“In four, it makes for the greater weaknesses in the divisions…four being more of a division and weakness” (reading 261-15).
“In four, we find that of a division – and while a beauty in strength, in the divisions also makes for the greater weakness” (reading 5751-1).
Does “4” — or do any of the other numbers above (e.g., 22, 49, 76, 103) — have any special significance to you?
Think about your own preferences and personal experiences: lucky numbers, birth dates, music, sports, and so on. Maybe your favorite football team is the San Francisco 49ers, for example.
Also think about associations you may have picked up from your culture, your religion, or society in general.
If you have any interesting insights about the number 4, or any of the other numbers above, please leave a comment!
Source: Theologumena Arithmeticae, attributed to Iamblichus (c.250-c.330).
Years ago, I came up with a list of one-handed baby names — that is, names that are typed with either the left hand or the right hand on a QWERTY keyboard.
Turns out there may be a slight advantage to right-hand names.
According to a study published recently in Psychonomic Bulletin and Review, “the QWERTY keyboard may gradually attach more positive meanings to words with more letters located on the right side of the layout (everything to the right of T, G and B).”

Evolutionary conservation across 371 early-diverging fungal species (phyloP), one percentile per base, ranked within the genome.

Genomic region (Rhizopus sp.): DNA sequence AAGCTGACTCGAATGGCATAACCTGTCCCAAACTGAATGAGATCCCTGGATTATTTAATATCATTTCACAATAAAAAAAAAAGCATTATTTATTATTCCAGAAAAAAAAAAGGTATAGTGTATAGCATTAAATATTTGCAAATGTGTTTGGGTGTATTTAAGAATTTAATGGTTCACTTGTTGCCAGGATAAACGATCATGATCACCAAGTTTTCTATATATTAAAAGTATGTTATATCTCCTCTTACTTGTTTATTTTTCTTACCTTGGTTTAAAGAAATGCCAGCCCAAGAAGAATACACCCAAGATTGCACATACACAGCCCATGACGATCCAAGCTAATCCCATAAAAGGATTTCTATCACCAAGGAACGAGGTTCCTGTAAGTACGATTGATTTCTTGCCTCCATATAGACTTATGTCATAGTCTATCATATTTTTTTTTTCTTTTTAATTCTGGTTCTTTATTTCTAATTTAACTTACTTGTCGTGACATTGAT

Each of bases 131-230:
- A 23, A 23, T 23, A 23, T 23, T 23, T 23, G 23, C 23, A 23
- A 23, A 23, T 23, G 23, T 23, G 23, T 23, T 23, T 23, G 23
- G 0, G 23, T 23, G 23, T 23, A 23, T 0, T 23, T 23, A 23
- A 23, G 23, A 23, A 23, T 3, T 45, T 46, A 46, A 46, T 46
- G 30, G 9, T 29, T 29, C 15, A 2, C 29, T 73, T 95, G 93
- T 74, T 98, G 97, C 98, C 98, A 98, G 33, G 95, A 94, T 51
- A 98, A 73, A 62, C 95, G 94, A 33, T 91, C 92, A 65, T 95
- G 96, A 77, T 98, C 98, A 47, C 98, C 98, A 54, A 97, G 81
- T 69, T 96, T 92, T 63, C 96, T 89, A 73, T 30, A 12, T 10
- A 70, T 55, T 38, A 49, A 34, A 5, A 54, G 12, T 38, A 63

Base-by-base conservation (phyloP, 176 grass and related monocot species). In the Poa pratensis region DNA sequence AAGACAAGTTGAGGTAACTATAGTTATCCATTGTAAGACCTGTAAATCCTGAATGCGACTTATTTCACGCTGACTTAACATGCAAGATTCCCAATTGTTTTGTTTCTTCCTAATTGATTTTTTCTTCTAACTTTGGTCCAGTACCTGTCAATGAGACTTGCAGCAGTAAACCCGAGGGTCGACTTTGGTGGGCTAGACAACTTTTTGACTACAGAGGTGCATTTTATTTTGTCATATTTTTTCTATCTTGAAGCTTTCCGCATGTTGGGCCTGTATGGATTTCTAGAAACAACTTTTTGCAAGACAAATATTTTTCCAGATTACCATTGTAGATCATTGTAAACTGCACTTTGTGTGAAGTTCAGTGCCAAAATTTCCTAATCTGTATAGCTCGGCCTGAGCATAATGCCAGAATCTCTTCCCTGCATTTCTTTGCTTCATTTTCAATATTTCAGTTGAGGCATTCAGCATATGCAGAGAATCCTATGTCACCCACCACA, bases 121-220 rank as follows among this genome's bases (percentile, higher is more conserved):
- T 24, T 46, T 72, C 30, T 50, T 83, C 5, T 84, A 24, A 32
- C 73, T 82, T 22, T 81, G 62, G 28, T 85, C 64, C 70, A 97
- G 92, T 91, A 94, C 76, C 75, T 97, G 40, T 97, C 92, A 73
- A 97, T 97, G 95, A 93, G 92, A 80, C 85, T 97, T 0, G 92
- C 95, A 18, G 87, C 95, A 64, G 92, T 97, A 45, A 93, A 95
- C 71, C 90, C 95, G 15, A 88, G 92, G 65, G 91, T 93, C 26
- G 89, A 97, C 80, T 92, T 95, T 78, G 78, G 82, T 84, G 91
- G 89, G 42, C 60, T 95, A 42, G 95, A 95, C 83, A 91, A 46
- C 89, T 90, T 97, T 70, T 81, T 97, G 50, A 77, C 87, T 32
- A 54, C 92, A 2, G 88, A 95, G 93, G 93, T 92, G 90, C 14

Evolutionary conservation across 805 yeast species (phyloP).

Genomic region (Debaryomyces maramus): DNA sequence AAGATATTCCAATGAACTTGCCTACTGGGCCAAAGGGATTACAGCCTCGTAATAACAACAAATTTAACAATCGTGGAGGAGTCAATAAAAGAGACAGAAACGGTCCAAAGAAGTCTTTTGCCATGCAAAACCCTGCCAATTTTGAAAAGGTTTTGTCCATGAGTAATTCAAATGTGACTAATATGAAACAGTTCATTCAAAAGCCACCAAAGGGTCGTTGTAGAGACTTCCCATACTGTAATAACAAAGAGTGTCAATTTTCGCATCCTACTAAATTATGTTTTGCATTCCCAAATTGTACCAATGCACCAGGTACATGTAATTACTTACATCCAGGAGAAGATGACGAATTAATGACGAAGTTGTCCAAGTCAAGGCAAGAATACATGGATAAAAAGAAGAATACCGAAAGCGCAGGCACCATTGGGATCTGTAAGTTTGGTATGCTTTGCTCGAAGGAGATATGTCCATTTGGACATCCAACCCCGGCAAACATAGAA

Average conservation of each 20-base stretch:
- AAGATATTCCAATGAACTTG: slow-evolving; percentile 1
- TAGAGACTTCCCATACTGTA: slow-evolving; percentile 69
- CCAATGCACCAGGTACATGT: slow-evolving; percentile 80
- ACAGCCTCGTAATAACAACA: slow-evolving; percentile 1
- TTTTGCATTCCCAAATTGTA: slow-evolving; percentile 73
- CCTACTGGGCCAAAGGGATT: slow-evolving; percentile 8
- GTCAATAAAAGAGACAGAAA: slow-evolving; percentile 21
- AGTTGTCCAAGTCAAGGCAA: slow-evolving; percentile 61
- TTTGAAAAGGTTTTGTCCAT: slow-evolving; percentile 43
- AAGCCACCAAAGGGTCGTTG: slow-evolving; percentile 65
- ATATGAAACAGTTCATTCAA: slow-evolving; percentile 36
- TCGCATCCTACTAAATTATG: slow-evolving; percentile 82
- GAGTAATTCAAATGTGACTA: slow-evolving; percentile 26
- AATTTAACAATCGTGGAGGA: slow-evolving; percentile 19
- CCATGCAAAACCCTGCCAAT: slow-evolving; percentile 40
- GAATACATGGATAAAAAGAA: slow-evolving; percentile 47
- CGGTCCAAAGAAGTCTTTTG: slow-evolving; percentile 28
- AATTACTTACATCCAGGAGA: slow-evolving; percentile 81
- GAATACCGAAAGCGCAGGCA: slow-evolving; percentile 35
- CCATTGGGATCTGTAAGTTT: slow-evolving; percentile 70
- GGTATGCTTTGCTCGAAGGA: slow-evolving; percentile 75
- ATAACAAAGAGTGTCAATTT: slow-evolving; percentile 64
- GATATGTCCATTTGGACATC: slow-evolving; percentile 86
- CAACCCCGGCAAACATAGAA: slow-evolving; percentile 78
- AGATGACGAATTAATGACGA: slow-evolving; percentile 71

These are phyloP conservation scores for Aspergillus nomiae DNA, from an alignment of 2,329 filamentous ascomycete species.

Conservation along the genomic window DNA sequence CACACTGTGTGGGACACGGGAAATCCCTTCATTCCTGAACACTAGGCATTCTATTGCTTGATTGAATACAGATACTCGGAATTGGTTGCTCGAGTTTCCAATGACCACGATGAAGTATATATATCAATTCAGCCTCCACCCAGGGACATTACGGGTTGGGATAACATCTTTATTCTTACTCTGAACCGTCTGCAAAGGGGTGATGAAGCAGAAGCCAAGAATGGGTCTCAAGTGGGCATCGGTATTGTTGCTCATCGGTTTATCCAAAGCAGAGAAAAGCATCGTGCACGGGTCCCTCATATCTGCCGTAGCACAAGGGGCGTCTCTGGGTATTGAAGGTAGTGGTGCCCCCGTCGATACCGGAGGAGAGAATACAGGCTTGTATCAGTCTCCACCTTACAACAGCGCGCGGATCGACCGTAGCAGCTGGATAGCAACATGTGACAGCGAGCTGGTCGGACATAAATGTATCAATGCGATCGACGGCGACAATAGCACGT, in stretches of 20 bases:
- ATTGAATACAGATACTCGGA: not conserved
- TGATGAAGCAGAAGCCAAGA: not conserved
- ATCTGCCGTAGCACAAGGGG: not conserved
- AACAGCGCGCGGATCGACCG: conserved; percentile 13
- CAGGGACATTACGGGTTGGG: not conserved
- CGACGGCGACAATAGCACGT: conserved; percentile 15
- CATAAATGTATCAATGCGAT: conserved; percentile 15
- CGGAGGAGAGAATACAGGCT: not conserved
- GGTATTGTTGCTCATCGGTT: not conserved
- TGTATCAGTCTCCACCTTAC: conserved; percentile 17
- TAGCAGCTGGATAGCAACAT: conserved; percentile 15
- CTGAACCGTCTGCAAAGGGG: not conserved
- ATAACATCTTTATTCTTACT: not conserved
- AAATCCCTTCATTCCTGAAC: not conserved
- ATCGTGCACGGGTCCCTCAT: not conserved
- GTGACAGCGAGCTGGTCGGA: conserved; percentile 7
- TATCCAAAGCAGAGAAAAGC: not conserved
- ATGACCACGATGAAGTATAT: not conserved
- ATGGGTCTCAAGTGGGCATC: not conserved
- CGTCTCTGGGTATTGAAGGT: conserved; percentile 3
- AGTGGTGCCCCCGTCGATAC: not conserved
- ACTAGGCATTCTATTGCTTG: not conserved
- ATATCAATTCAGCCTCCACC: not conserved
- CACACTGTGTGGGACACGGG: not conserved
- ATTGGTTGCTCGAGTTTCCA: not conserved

It has to do with fluency.
We tend to like simplicity over complexity, and the harder-to-type letter pairs are on a QWERTY keyboard’s left side — these two facts together may lead people to prefer words (and names) that are typed on the right.
Which names are typed by the right hand only? My original list:
While researching the name Tiare on Monday, I discovered another Tahitian name in the U.S. baby name data: Vaitiare, which means “water flower” in Tahitian. It was a one-hit wonder on the list in 1991:
1991: 5 baby girls named Vaitiare [debut]
The influence here might have been Tahitian model/actress Vaitiare Hirshon, who dated Julio Iglesias for much of the 1980s.
Yesterday I read an article about this year’s college football prospects. Three of the top ten have first and last names that start with the same letter: Bryce Brown (#1), Rueben Randle (#2) and Jelani Jenkins (#10).
That seemed like a rather high concentration…so I checked out the entire top 100 for similar names. I found six more: Janzen Jackson (#17), Garrett Gilbert (#18), Shayne Skov (#45), Morgan Moses (#49), Patrick Patterson (#50) and Jarvis Jones (#72).
Nine out of 100…nearly 10%. (Could this be representative of the entire population?) At this point I was curious enough to scan all of the archived rankings:
8 in ’08: Julio Jones, Armond Armstead, Janoris Jenkins, Garrett Goebel, Joshua Jarboe, Brendan Beal, Brice Butler, Brandon Beachum
6 in ’07: Terrance Toliver, Chris Culliver, Tyrod Taylor, Armando Allen, Bryan Bulaga, Gary Gray
6 in ’06: Mitch Mustain, Robert Rose, Tim Tebow, Stephen Schilling, Michael Morgan, Dorin Dickerson
7 in ’05: Ryan Reynolds, Dan Doering, Mohamed Massaquoi, Mario Manningham, Curtis Crouch, Avery Atkins, Terrance Taylor
9 in ’04: Willie Williams, Cameron Colvin, Lance Leggett, Brandon Barrett, Brandon Braxton, Josh Johnson, Brian Brohm, Tony Temple (maybe), Doug Dutch
6 in ’03: Steve Smith, Dennis Dixon, Mike Mason, Donovan Davis, Jason Jack, Craig Chambers
2 in ’02: Julian Jenkins, Doug Datish
So it seems there are more of these names than normal this year. Still, though, I’m curious to know just how many people in the U.S. have first names that start with the same letters as their surnames. (I also wonder whether the Name-Letter Effect has skewed the number upward at all.)